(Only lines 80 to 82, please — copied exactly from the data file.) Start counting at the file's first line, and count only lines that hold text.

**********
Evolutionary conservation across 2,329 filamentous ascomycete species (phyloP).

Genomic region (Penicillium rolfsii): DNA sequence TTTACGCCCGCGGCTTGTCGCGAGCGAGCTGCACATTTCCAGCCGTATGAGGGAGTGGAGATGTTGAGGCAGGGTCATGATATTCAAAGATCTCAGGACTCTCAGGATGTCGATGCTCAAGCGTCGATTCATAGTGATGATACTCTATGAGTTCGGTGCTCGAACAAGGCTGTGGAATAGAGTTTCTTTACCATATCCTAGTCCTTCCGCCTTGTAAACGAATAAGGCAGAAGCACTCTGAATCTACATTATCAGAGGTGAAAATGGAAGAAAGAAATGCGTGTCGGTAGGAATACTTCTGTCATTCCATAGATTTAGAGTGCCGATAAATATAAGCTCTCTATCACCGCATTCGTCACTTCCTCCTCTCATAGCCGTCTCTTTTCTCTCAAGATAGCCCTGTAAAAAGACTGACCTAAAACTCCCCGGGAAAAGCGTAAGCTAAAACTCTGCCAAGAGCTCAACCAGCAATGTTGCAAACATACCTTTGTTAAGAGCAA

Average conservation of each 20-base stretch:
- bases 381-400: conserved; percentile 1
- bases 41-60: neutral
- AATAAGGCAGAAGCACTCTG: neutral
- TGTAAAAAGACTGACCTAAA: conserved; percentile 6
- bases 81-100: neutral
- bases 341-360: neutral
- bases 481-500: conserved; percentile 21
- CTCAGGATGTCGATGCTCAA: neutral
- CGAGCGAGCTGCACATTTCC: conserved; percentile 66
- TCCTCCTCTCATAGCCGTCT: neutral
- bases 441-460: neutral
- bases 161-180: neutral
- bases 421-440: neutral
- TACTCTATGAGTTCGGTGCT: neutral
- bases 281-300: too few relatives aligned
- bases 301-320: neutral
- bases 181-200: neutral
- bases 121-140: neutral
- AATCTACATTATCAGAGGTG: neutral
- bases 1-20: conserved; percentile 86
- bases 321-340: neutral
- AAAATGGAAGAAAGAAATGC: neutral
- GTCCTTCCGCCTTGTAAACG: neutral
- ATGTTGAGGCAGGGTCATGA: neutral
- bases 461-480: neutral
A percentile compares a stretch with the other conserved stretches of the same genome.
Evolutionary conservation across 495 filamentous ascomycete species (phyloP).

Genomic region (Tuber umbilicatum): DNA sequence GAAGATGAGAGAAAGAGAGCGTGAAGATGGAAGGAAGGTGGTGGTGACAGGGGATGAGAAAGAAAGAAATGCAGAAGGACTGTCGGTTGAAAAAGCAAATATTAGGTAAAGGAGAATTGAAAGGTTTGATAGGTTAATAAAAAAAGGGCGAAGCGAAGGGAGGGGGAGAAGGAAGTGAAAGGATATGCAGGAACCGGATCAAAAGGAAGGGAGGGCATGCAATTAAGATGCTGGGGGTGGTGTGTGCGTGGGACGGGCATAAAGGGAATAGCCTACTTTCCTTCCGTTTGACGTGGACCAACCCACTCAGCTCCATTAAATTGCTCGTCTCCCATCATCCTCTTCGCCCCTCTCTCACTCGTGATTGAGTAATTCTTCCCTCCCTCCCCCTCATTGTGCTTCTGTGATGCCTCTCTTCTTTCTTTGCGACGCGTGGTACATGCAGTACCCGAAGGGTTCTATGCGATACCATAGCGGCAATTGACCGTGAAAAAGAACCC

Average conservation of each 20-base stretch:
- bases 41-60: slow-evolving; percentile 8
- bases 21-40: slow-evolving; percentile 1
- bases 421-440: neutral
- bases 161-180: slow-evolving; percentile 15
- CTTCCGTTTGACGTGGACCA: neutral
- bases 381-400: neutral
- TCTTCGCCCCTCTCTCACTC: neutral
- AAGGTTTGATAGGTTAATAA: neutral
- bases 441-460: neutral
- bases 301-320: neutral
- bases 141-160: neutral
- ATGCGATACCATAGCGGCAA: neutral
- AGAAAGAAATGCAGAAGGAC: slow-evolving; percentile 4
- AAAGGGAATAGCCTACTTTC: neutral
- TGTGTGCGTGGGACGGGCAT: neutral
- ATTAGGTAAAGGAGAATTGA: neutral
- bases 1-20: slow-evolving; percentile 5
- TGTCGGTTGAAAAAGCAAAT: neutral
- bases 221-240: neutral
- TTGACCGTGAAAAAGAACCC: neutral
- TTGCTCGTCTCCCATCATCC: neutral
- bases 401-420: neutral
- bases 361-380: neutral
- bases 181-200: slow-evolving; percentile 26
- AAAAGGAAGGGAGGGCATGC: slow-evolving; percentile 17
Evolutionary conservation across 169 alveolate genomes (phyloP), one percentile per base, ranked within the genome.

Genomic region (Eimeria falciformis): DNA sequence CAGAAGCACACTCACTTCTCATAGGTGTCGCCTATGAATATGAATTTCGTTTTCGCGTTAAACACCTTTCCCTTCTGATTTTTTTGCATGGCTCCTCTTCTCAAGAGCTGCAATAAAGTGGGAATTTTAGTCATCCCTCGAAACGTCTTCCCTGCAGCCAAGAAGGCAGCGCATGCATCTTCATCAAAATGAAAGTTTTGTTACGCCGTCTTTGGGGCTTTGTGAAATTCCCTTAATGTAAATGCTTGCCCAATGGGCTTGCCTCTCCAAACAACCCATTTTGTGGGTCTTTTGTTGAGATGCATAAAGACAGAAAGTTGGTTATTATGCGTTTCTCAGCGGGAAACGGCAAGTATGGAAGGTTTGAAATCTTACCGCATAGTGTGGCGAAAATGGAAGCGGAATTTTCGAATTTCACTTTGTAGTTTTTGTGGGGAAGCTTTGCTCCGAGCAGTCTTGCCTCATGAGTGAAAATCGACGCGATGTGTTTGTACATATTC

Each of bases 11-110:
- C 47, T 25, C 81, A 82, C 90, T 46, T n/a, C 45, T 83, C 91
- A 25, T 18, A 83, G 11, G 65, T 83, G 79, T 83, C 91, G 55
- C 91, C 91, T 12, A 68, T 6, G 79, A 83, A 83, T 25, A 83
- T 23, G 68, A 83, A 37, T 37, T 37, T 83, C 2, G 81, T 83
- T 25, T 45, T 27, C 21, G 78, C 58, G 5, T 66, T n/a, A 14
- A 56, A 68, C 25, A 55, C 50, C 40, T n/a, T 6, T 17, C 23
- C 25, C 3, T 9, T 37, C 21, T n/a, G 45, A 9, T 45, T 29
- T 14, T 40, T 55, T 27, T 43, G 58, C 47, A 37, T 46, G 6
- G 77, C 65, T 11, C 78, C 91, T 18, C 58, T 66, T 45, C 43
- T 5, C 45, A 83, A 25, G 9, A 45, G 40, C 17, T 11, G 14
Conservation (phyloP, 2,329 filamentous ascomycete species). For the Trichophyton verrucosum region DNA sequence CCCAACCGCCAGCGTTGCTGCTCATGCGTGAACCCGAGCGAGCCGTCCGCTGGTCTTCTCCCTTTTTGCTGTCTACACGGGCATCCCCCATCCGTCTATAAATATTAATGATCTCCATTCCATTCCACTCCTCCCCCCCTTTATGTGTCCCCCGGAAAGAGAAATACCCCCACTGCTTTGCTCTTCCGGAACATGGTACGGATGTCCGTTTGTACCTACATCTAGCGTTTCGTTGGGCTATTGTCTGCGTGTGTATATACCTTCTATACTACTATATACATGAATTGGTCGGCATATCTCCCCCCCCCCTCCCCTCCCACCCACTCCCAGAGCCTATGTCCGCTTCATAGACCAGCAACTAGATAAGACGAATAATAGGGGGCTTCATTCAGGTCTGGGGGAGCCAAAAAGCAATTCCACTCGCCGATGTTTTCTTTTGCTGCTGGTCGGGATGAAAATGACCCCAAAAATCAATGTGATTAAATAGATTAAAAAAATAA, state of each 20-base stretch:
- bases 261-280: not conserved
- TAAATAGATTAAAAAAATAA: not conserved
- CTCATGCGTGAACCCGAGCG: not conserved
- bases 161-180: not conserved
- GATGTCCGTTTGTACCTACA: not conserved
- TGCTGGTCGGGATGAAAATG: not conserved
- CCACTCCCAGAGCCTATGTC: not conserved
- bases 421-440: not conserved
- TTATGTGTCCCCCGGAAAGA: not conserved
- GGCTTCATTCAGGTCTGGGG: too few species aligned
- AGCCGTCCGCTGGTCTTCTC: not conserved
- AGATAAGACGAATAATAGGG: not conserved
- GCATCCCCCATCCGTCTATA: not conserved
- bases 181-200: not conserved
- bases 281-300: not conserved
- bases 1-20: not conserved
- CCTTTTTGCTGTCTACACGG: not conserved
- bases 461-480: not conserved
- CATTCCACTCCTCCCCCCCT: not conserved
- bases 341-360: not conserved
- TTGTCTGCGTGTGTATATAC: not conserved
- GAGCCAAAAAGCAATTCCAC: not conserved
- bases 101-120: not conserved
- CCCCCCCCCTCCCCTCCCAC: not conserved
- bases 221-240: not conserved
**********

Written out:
- TTATGTGTCCCCCGGAAAGA: not conserved
- GGCTTCATTCAGGTCTGGGG: too few species aligned
- AGCCGTCCGCTGGTCTTCTC: not conserved